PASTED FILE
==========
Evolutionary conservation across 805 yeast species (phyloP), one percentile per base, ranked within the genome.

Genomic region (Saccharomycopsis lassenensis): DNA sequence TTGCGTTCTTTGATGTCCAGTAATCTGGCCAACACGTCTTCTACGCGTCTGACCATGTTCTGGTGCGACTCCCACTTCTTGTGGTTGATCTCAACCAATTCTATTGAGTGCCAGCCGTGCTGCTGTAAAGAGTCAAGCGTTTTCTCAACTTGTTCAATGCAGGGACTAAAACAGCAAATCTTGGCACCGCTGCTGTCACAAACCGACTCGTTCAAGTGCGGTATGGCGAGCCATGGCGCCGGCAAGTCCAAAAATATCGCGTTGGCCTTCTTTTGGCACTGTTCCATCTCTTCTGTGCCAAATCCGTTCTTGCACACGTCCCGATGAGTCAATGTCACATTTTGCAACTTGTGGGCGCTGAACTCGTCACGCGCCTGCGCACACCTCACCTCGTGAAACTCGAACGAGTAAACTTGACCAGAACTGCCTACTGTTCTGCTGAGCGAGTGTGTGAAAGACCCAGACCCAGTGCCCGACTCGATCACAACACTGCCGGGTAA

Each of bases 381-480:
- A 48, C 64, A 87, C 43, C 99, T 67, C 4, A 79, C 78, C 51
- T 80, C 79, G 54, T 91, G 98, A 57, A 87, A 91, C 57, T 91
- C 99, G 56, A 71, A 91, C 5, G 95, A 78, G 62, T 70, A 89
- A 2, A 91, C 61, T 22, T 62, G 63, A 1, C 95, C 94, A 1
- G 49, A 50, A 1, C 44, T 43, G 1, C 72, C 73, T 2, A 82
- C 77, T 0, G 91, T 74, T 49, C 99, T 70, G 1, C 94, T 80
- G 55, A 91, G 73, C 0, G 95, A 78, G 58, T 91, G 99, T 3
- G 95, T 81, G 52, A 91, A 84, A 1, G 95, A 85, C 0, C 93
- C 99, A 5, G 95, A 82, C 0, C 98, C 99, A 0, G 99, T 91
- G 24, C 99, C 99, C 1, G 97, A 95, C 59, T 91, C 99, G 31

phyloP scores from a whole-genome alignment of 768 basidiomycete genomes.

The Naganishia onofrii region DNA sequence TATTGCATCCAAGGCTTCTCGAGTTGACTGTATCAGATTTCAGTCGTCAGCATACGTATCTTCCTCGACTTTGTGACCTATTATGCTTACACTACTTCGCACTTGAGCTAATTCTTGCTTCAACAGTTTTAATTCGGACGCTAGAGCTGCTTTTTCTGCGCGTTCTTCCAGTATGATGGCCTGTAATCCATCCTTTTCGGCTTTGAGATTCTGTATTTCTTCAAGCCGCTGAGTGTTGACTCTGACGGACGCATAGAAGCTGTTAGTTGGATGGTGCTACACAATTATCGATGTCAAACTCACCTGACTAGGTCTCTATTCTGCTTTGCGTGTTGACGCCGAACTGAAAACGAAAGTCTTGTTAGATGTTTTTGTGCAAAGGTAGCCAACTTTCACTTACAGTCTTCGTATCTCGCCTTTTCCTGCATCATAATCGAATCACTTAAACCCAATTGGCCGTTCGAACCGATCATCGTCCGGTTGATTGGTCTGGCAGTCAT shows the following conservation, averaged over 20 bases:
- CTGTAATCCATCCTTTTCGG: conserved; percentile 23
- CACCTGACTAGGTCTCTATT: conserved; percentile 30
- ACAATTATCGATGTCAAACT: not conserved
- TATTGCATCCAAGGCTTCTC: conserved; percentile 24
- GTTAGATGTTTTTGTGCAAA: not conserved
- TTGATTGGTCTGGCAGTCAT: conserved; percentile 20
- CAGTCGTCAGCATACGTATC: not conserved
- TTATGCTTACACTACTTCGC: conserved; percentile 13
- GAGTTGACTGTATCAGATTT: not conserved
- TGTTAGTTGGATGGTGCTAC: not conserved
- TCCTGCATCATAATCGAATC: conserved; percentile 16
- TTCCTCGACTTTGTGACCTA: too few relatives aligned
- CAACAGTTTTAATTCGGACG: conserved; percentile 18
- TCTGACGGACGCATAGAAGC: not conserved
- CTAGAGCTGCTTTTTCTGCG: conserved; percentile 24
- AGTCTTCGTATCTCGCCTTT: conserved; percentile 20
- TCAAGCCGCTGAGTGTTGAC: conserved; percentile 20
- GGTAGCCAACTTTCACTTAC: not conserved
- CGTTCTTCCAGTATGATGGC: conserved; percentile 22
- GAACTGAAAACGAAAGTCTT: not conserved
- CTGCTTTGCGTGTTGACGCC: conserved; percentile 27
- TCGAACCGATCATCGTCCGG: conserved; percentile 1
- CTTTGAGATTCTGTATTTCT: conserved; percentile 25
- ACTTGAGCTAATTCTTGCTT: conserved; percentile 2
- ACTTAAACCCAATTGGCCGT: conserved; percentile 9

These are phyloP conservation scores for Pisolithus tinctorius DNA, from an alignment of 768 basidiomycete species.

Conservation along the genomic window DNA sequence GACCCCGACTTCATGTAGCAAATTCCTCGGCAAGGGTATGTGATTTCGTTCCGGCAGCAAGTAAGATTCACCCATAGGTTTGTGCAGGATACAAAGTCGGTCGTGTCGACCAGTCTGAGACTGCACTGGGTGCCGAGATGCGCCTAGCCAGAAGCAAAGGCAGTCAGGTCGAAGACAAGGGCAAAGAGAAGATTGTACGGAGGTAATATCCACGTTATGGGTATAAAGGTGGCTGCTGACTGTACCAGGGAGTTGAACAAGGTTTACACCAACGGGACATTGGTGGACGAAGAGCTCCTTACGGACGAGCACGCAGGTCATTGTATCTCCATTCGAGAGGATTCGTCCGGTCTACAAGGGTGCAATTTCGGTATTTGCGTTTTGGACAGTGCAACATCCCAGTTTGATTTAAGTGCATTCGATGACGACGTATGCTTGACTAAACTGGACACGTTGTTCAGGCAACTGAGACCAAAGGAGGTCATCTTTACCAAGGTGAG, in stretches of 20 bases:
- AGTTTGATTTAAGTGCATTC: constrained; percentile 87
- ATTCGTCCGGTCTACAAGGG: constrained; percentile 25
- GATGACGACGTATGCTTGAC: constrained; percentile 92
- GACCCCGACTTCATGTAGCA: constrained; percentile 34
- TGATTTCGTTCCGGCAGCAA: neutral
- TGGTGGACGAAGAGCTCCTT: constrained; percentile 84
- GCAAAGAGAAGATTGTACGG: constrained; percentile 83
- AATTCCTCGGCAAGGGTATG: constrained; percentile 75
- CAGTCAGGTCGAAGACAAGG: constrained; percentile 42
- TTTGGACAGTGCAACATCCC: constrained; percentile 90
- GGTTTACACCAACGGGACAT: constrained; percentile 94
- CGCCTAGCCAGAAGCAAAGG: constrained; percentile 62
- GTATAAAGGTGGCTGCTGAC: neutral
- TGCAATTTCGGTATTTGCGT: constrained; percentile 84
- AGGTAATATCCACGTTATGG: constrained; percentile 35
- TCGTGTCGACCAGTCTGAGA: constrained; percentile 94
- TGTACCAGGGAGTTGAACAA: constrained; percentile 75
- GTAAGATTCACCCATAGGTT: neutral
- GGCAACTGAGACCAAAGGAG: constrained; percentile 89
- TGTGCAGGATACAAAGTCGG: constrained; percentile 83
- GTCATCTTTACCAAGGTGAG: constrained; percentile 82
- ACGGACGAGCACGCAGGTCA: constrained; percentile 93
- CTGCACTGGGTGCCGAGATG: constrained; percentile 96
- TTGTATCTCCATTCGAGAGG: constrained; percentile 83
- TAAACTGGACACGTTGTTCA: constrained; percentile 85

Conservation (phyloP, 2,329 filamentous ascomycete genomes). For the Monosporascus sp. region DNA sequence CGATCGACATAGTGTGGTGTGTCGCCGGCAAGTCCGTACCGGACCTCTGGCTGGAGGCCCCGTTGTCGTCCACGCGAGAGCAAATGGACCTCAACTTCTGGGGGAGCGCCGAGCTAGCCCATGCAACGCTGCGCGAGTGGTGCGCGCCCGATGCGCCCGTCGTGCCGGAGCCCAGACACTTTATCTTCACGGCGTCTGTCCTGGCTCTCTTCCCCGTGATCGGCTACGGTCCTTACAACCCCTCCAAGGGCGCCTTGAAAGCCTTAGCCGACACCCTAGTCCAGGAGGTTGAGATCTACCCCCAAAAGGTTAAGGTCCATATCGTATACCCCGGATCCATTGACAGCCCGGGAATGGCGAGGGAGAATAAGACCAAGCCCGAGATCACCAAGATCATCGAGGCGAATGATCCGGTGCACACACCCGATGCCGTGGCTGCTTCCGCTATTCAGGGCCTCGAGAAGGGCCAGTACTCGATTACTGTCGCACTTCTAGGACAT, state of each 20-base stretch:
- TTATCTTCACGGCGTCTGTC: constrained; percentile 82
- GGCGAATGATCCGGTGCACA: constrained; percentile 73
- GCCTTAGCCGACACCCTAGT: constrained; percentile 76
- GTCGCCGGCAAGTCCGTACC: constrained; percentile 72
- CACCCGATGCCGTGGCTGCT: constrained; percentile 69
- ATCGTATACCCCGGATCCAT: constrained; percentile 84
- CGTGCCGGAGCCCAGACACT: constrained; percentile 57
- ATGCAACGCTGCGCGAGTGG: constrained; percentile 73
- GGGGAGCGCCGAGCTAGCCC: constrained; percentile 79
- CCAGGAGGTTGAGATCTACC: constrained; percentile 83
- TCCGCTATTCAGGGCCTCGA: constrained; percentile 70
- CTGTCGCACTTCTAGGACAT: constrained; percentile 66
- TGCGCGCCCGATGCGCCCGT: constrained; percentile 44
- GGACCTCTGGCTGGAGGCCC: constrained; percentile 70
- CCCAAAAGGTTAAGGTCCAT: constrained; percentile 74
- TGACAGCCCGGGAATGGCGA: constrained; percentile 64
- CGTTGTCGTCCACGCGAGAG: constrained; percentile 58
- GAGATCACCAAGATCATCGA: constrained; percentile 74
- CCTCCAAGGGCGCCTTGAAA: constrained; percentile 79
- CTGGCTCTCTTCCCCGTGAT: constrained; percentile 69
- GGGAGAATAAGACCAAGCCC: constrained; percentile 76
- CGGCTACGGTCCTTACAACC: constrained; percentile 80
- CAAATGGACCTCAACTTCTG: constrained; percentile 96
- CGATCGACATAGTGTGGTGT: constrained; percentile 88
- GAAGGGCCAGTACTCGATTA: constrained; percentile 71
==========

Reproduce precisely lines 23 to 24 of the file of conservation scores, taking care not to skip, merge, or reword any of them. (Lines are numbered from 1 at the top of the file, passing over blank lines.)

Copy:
- TTATGCTTACACTACTTCGC: conserved; percentile 13
- GAGTTGACTGTATCAGATTT: not conserved